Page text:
Family

Social Graces: Should you ask family and friends to get vaccinated before visiting your newborn?

Q: Is it OK for parents of newborns to ask family and friends to get vaccinated before visiting the baby?

A: Immunization is a public health issue as much as a parenting issue. Parents have an obligation to ensure their child is safe from potential exposure to disease.

While we can't control for public exposure, like taking an infant to the grocery store, parents can ask family members who will be in regular, close contact with the child to be immunized.

The other family members have the right to choose not to get immunized, so the baby's parents should consider other ways extended family can build a relationship with the child. This issue should never be an excuse to cut off family members.

Consult with your doctor to determine how close the contact must be for disease transmission. This could allow extended family to visit, but just not hold your baby.

Above all, have a respectful conversation that does not offend or personally attack other family members.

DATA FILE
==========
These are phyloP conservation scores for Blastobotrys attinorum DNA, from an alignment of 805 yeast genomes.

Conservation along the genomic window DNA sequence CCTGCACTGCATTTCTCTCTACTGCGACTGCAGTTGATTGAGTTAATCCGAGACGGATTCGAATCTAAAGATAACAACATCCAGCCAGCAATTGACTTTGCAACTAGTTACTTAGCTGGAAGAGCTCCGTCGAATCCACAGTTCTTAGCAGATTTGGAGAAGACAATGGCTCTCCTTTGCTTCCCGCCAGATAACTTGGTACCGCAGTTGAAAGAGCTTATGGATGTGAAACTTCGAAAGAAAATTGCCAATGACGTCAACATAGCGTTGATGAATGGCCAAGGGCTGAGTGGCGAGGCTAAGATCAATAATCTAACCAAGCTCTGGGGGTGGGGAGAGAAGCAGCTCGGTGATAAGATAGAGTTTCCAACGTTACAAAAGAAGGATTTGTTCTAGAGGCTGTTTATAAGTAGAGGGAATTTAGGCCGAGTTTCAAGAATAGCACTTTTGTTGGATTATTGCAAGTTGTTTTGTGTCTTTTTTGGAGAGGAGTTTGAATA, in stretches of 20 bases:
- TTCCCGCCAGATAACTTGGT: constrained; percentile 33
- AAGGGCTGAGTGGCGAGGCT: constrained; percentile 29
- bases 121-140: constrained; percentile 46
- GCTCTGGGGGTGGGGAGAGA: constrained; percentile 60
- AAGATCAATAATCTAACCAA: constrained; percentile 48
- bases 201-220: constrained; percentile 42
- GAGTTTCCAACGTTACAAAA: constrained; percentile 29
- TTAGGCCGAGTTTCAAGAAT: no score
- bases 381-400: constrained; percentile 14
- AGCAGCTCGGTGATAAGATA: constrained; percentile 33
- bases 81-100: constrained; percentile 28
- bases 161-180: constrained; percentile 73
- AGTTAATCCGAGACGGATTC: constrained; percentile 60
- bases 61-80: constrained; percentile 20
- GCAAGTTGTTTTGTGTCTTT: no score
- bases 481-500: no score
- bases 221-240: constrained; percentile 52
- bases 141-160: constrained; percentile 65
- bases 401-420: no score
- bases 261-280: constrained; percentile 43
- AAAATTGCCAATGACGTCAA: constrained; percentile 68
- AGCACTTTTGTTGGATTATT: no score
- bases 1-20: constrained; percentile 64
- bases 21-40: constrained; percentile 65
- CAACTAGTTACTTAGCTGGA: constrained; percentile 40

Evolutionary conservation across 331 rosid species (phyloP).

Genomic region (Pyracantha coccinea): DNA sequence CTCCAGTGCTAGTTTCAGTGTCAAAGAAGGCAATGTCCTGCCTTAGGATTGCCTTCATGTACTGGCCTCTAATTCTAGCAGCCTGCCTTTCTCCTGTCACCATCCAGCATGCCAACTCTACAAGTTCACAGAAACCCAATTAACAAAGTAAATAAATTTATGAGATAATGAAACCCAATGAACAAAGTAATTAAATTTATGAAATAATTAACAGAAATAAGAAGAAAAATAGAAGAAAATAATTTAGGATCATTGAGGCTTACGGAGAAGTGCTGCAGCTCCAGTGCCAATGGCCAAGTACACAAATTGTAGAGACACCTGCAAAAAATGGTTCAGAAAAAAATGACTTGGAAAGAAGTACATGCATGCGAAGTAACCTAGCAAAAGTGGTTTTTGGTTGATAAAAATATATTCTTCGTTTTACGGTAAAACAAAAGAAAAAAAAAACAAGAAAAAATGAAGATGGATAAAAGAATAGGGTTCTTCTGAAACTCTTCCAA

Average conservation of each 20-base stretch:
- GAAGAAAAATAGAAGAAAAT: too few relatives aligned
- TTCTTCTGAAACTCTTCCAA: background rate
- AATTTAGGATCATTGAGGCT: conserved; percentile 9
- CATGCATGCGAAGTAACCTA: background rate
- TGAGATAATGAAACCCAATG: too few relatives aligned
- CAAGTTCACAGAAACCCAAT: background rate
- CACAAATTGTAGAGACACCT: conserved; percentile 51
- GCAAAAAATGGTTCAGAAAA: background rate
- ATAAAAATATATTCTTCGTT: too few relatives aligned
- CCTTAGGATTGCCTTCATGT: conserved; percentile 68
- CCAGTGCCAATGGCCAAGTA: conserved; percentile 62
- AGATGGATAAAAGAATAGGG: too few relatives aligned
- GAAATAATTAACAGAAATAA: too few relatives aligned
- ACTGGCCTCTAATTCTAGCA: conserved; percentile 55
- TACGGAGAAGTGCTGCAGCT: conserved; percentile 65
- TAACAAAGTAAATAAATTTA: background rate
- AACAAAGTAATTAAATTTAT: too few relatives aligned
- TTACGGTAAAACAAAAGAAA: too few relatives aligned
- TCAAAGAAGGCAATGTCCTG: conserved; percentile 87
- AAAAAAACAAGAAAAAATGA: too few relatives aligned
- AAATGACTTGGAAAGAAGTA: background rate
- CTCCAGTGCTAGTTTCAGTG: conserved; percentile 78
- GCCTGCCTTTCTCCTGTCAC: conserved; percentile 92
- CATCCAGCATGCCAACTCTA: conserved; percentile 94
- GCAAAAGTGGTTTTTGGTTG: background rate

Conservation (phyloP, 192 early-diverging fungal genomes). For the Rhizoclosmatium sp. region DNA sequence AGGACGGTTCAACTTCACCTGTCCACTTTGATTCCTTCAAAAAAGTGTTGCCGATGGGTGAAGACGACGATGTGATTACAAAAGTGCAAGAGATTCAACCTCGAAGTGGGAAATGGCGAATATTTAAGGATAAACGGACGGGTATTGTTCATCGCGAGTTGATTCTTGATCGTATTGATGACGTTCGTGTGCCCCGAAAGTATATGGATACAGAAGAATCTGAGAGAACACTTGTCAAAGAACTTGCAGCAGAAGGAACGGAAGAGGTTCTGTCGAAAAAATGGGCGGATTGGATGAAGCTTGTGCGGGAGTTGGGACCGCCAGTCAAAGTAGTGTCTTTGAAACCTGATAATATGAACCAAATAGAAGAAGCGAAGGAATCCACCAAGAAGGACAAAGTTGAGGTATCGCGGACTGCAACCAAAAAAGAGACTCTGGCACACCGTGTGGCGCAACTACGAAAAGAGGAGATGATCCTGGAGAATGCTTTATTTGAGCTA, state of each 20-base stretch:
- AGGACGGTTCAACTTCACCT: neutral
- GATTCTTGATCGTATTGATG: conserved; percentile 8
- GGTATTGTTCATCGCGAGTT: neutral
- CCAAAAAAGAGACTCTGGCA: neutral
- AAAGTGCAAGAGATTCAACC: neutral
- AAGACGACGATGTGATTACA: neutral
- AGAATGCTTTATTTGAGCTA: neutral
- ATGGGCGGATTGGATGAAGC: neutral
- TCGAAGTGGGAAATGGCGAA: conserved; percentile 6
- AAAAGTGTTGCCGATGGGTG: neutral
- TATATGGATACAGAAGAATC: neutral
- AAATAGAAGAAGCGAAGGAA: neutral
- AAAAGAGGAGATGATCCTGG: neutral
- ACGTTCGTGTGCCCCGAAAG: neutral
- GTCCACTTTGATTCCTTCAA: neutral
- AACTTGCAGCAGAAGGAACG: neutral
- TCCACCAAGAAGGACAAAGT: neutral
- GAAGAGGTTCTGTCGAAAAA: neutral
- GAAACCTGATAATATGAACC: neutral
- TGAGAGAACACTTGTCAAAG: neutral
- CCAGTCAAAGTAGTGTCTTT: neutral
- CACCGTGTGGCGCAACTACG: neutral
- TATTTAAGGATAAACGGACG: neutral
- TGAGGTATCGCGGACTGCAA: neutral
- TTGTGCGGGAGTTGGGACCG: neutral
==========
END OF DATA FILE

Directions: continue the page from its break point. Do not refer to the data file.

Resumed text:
– Alyson Schafer, parenting expert and author of "Honey, I Wrecked the Kids"

A: No, you can't ask people to get vaccinated or to vaccinate their children. However, it is OK to ask if they have already been vaccinated. If they haven't, then you decide whether you want your baby potentially exposed to vaccine-preventable diseases.

By surrounding your baby with vaccinated people – essentially in a bubble – the baby is protected from disease. Asking a friend or family member who isn't vaccinated to wait a few months to see the baby eliminates potential diseases from crossing into that bubble. Talk to your doctor about how long your child needs to be in the bubble.

If you're wary of creating issues with friends and family, let them know that most doctors advise keeping newborns away from vaccine-preventable diseases and, thus, those who are unvaccinated.

It's important to create boundaries when it comes to allowing unvaccinated people around your young ones. Although you may never know it, it may save your child's life.

– Taryn Chapman, founder of The Vaccine Mom

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